Overall, the sex differences between all male and female users varied across outcomes. For instance, a higher percentage of women experienced depression, disordered eating and self-harm overall, but the gap in the prevalence of suicidal thoughts between men and women was much smaller. This concurs with evidence from the last UK-wide psychiatric morbidity survey, in that ‘common mental health disorders’ are more prevalent in women than men58. When it came to well-being, we saw that women also displayed higher mean levels of well-being across most measures. Exceptions were the Life Orientation Test, which showed men generally had higher levels of optimism, the Subjective Happiness Scale where scores were roughly equivalent, and the WEMWBS where men’s general well-being was slightly higher. These results, apart from the WEMWBS, are consistent with findings on UK-wide well-being at the time of the survey, and that men tend to have higher optimism in general59,60. Previous research into the WEMWBS has not generally found large sex differences, but there is evidence that in younger samples there are differences that may be explained by socio-economic status40,41,61; we note that higher attrition of men in our sample was likely to lead to a bias towards men who are more socio-economically privileged, which may explain why they had higher well-being.
The patterns of mental health outcomes by use frequency displayed in Fig. 2 showed some support for the so-called ‘Goldilocks theory’ of social media use that hypothesises a quadratic, rather than linear, stimulus-response relationship between social media use and mental well-being62. This would mean that moderate use of social media, rather than very little or excessive use, is best for well-being. However, this pattern did not consistently apply. For instance, there was an inverse relationship between social media use and percentage of women who self-harm, and in men only the group with the highest level of social media use had more severe depressive symptoms. Previous research has found that in young women higher social media use was associated with increased risk of self-harm63, which is in contrast to our results. Similarly, research using the Millennium Cohort Study also found an increasing relationship between objectively measured number of hours spent on social media and how many respondents had clinically relevant symptoms of depression64, with a greater increase for girls than boys. Our findings roughly concur with those for the boys, but in women we found that those who used social media the least had the highest rates of depression. However, these differences in findings could reflect the difference in the age of participants or the ways that social media was measured differently across studies. Here we were using use-frequency as categorised into three groups which, as we discuss further in our limitations, may be more reflective of the individual’s mental health and relationship with social media than how frequently they use it65.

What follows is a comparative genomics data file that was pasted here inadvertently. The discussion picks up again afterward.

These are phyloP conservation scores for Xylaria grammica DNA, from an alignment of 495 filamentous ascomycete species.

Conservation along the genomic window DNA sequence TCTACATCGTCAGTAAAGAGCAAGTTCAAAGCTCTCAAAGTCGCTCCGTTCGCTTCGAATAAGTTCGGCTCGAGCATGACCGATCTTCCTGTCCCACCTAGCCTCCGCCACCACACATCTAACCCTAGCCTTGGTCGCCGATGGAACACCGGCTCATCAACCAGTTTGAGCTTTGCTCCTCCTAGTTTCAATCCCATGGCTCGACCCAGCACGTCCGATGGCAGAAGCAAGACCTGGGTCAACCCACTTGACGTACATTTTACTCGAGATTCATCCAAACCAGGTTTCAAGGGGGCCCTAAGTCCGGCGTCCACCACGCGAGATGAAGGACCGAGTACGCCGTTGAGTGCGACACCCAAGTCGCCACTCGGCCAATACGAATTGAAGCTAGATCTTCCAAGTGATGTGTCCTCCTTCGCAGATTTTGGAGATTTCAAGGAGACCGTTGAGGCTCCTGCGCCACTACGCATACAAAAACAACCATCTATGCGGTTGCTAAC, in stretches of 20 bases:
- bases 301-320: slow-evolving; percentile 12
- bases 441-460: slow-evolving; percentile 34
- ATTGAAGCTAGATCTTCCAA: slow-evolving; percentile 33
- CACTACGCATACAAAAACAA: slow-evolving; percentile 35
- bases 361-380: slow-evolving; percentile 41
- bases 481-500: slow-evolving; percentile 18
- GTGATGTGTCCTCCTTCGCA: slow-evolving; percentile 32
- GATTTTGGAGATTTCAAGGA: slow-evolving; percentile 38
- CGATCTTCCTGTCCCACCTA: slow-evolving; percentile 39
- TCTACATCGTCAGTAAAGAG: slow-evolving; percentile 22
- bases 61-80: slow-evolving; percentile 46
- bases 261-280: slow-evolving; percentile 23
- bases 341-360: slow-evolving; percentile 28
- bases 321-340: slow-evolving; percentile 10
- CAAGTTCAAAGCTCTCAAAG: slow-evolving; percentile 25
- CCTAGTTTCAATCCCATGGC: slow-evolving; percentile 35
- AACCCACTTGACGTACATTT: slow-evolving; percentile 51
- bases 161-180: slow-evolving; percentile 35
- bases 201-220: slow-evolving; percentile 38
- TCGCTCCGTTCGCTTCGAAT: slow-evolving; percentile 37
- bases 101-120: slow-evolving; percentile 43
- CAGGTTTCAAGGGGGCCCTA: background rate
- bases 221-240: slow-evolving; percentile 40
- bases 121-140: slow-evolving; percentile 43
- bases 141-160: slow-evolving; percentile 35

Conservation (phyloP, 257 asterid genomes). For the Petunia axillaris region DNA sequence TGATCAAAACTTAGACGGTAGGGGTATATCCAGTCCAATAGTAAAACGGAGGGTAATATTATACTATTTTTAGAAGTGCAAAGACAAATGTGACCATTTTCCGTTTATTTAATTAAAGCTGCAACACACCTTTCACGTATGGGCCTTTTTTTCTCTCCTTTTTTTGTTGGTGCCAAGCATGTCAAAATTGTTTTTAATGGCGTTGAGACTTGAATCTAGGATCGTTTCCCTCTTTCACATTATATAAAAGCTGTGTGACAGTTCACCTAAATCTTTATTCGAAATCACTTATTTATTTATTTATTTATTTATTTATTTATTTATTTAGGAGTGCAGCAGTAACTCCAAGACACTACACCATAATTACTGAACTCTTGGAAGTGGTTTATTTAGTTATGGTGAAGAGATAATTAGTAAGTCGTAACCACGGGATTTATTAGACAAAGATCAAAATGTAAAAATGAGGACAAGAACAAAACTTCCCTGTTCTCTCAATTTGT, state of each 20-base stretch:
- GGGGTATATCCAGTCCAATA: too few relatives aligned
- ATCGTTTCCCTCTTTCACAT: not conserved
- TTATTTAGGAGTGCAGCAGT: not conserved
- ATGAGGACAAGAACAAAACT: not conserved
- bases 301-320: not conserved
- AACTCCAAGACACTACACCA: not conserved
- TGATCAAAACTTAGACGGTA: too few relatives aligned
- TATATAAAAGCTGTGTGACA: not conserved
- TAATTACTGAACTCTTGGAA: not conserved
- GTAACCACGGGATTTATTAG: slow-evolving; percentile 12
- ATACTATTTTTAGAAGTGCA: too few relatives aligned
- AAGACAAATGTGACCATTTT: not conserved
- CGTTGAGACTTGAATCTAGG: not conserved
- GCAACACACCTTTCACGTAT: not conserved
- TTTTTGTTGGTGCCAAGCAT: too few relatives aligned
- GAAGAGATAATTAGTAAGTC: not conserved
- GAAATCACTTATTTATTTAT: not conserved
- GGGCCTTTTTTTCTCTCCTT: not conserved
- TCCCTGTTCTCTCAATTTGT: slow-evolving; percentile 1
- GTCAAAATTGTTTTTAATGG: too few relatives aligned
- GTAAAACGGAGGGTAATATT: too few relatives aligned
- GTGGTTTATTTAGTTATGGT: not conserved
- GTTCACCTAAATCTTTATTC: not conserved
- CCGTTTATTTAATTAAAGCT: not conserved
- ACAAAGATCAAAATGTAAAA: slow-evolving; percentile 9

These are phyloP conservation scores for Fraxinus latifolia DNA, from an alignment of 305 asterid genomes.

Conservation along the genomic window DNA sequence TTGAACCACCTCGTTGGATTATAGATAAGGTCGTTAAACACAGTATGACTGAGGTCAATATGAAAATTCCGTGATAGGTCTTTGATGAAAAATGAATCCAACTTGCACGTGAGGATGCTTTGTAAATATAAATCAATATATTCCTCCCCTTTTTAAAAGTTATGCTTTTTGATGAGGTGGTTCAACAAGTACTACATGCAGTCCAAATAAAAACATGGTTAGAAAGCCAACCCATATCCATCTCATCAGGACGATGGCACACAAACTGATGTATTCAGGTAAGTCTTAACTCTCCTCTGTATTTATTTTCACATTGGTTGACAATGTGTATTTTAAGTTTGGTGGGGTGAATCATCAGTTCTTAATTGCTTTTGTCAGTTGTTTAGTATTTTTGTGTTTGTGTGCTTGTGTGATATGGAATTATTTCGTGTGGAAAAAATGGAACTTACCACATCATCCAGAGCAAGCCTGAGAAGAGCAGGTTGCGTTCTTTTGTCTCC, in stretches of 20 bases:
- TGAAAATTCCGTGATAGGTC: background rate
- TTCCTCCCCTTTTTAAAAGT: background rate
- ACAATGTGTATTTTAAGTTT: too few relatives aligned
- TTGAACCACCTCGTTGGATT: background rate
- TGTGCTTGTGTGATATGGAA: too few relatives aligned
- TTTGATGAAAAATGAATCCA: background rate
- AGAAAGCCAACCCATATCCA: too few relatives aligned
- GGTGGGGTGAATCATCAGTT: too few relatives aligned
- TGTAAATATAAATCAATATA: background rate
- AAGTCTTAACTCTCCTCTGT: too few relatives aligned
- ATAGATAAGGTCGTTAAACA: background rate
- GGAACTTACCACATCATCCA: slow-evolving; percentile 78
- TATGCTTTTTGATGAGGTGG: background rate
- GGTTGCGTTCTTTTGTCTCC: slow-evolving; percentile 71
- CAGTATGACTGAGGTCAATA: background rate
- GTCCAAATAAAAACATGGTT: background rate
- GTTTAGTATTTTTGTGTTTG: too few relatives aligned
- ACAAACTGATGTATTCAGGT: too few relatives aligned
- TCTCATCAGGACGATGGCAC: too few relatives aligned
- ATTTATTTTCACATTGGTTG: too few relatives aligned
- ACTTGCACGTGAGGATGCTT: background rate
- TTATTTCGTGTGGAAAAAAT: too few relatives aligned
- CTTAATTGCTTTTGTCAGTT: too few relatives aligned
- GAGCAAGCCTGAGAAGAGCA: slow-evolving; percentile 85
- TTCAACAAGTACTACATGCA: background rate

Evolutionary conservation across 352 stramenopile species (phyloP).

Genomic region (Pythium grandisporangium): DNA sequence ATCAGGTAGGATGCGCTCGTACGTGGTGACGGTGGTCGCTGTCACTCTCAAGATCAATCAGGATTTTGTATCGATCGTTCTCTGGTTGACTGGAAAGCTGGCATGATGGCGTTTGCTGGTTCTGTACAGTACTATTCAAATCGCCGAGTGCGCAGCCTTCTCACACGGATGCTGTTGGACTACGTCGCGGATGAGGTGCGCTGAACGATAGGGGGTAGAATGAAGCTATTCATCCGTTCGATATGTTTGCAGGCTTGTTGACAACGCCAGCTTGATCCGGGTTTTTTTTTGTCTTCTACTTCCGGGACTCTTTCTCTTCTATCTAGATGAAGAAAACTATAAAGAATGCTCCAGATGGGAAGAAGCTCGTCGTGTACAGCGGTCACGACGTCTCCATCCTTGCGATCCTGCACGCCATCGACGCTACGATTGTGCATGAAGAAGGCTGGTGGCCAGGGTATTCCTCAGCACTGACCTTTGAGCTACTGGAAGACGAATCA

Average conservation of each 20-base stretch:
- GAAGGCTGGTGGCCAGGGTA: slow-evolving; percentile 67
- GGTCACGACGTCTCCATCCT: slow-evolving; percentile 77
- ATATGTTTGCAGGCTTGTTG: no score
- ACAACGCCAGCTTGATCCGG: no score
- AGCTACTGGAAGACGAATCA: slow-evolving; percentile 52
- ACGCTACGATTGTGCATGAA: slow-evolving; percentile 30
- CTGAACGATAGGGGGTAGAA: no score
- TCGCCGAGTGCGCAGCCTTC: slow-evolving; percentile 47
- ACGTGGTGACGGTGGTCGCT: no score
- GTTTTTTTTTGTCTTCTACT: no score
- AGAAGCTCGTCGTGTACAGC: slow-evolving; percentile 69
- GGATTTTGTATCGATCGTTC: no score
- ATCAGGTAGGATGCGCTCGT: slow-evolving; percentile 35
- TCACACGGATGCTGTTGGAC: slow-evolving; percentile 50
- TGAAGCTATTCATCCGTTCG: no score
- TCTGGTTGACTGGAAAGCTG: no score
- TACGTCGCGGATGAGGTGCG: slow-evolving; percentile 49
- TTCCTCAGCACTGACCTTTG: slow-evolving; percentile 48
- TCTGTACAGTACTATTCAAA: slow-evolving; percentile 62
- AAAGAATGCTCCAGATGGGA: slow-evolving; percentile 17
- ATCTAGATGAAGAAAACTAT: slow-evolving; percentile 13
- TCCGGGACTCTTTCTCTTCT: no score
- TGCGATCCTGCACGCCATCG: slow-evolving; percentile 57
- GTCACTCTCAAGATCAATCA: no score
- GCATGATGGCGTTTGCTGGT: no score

When considering the results by well-being measure in Fig. 3 we saw that subjective happiness and optimism as measured by the Life Orientation Test both appeared relatively consistent across use categories. Relatedness presented the clearest difference across use categories, with relatedness in women being higher for the two most frequent use frequencies. However, perhaps the most notable outcome was the inconsistency between well-being scales which implies that the choice of scale could affect the interpretation of the impact of well-being on social media use. Research into the relationship between social media use and well-being has been said to suffer from what is known as the ‘jingle-jangle’ paradox where the term ‘well-being’ is used as a catch-all for anything from depression rates to life satisfaction66,67. This conflation of different well-being measures leads to comparisons of different psychological constructs which may interact differently with social media use: this is hypothesised as one of the reasons that researchers find conflicting evidence for this relationship66, which our results support. This also adds to the picture of researcher degrees of freedom in choosing how to measure psychological constructs, which has been shown to have a substantial impact on the outcome of analyses of social media and mental health15. Subjective well-being is a complex and multi-faceted psychological concept68,69, and these findings illustrate the importance of recognising that different measures of well-being could imply different relationships between social media and “well-being”.